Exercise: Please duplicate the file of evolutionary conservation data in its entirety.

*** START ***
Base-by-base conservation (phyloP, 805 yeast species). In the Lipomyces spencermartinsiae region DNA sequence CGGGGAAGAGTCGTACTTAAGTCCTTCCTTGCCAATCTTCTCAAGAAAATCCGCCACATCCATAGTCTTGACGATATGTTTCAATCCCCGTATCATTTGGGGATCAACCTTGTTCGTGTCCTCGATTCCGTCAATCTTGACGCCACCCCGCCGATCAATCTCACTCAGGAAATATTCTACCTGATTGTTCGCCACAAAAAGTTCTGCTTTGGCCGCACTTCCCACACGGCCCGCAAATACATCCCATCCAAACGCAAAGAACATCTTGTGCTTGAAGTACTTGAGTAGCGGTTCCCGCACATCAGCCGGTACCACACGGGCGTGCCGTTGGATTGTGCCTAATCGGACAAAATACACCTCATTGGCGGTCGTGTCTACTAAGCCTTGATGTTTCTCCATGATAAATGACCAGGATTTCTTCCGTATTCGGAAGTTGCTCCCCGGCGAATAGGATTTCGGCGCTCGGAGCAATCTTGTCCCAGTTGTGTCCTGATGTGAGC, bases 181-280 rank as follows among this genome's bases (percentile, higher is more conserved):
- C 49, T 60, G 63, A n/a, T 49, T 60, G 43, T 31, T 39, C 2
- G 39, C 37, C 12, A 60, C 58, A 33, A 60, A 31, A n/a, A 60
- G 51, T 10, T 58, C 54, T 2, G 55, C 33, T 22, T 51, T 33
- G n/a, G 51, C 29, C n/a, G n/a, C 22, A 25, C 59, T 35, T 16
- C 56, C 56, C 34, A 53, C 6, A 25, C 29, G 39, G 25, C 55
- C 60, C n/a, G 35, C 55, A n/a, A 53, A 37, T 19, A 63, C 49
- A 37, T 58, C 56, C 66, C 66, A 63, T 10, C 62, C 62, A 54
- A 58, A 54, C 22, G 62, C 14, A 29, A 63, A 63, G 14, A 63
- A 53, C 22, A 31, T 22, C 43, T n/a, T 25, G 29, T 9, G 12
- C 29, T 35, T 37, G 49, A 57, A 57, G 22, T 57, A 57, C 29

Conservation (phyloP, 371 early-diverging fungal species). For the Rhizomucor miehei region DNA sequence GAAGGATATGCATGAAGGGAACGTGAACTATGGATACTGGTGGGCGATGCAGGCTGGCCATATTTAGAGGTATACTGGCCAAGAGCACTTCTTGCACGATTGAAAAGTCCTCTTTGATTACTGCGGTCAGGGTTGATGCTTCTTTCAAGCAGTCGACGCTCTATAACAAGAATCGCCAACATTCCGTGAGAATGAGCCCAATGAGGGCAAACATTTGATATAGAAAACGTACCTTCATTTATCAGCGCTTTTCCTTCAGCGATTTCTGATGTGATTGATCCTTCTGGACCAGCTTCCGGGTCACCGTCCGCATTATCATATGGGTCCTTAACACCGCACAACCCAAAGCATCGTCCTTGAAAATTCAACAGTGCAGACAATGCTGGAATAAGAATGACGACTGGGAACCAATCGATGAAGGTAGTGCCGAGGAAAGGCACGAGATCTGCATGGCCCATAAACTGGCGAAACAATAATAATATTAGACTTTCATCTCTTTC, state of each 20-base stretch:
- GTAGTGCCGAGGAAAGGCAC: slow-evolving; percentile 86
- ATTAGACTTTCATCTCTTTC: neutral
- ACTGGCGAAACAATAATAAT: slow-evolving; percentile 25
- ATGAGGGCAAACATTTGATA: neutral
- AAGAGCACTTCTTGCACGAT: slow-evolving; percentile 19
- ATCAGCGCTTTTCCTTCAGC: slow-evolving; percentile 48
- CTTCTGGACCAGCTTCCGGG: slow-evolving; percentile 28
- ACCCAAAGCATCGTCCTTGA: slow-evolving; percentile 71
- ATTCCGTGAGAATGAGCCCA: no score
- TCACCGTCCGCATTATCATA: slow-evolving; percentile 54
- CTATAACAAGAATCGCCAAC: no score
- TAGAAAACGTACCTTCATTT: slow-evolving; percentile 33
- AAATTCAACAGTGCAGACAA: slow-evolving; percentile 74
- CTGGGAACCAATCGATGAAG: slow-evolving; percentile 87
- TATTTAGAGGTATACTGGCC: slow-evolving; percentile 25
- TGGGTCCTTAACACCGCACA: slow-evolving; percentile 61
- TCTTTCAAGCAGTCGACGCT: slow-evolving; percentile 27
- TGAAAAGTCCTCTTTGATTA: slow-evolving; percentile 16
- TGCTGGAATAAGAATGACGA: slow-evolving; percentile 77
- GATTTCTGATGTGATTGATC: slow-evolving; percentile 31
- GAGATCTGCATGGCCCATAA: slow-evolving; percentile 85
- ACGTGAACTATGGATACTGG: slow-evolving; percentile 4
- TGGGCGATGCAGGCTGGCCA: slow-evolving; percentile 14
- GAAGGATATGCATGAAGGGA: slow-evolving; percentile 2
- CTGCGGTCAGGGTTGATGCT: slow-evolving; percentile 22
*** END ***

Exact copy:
Base-by-base conservation (phyloP, 805 yeast species). In the Lipomyces spencermartinsiae region DNA sequence CGGGGAAGAGTCGTACTTAAGTCCTTCCTTGCCAATCTTCTCAAGAAAATCCGCCACATCCATAGTCTTGACGATATGTTTCAATCCCCGTATCATTTGGGGATCAACCTTGTTCGTGTCCTCGATTCCGTCAATCTTGACGCCACCCCGCCGATCAATCTCACTCAGGAAATATTCTACCTGATTGTTCGCCACAAAAAGTTCTGCTTTGGCCGCACTTCCCACACGGCCCGCAAATACATCCCATCCAAACGCAAAGAACATCTTGTGCTTGAAGTACTTGAGTAGCGGTTCCCGCACATCAGCCGGTACCACACGGGCGTGCCGTTGGATTGTGCCTAATCGGACAAAATACACCTCATTGGCGGTCGTGTCTACTAAGCCTTGATGTTTCTCCATGATAAATGACCAGGATTTCTTCCGTATTCGGAAGTTGCTCCCCGGCGAATAGGATTTCGGCGCTCGGAGCAATCTTGTCCCAGTTGTGTCCTGATGTGAGC, bases 181-280 rank as follows among this genome's bases (percentile, higher is more conserved):
- C 49, T 60, G 63, A n/a, T 49, T 60, G 43, T 31, T 39, C 2
- G 39, C 37, C 12, A 60, C 58, A 33, A 60, A 31, A n/a, A 60
- G 51, T 10, T 58, C 54, T 2, G 55, C 33, T 22, T 51, T 33
- G n/a, G 51, C 29, C n/a, G n/a, C 22, A 25, C 59, T 35, T 16
- C 56, C 56, C 34, A 53, C 6, A 25, C 29, G 39, G 25, C 55
- C 60, C n/a, G 35, C 55, A n/a, A 53, A 37, T 19, A 63, C 49
- A 37, T 58, C 56, C 66, C 66, A 63, T 10, C 62, C 62, A 54
- A 58, A 54, C 22, G 62, C 14, A 29, A 63, A 63, G 14, A 63
- A 53, C 22, A 31, T 22, C 43, T n/a, T 25, G 29, T 9, G 12
- C 29, T 35, T 37, G 49, A 57, A 57, G 22, T 57, A 57, C 29

Conservation (phyloP, 371 early-diverging fungal species). For the Rhizomucor miehei region DNA sequence GAAGGATATGCATGAAGGGAACGTGAACTATGGATACTGGTGGGCGATGCAGGCTGGCCATATTTAGAGGTATACTGGCCAAGAGCACTTCTTGCACGATTGAAAAGTCCTCTTTGATTACTGCGGTCAGGGTTGATGCTTCTTTCAAGCAGTCGACGCTCTATAACAAGAATCGCCAACATTCCGTGAGAATGAGCCCAATGAGGGCAAACATTTGATATAGAAAACGTACCTTCATTTATCAGCGCTTTTCCTTCAGCGATTTCTGATGTGATTGATCCTTCTGGACCAGCTTCCGGGTCACCGTCCGCATTATCATATGGGTCCTTAACACCGCACAACCCAAAGCATCGTCCTTGAAAATTCAACAGTGCAGACAATGCTGGAATAAGAATGACGACTGGGAACCAATCGATGAAGGTAGTGCCGAGGAAAGGCACGAGATCTGCATGGCCCATAAACTGGCGAAACAATAATAATATTAGACTTTCATCTCTTTC, state of each 20-base stretch:
- GTAGTGCCGAGGAAAGGCAC: slow-evolving; percentile 86
- ATTAGACTTTCATCTCTTTC: neutral
- ACTGGCGAAACAATAATAAT: slow-evolving; percentile 25
- ATGAGGGCAAACATTTGATA: neutral
- AAGAGCACTTCTTGCACGAT: slow-evolving; percentile 19
- ATCAGCGCTTTTCCTTCAGC: slow-evolving; percentile 48
- CTTCTGGACCAGCTTCCGGG: slow-evolving; percentile 28
- ACCCAAAGCATCGTCCTTGA: slow-evolving; percentile 71
- ATTCCGTGAGAATGAGCCCA: no score
- TCACCGTCCGCATTATCATA: slow-evolving; percentile 54
- CTATAACAAGAATCGCCAAC: no score
- TAGAAAACGTACCTTCATTT: slow-evolving; percentile 33
- AAATTCAACAGTGCAGACAA: slow-evolving; percentile 74
- CTGGGAACCAATCGATGAAG: slow-evolving; percentile 87
- TATTTAGAGGTATACTGGCC: slow-evolving; percentile 25
- TGGGTCCTTAACACCGCACA: slow-evolving; percentile 61
- TCTTTCAAGCAGTCGACGCT: slow-evolving; percentile 27
- TGAAAAGTCCTCTTTGATTA: slow-evolving; percentile 16
- TGCTGGAATAAGAATGACGA: slow-evolving; percentile 77
- GATTTCTGATGTGATTGATC: slow-evolving; percentile 31
- GAGATCTGCATGGCCCATAA: slow-evolving; percentile 85
- ACGTGAACTATGGATACTGG: slow-evolving; percentile 4
- TGGGCGATGCAGGCTGGCCA: slow-evolving; percentile 14
- GAAGGATATGCATGAAGGGA: slow-evolving; percentile 2
- CTGCGGTCAGGGTTGATGCT: slow-evolving; percentile 22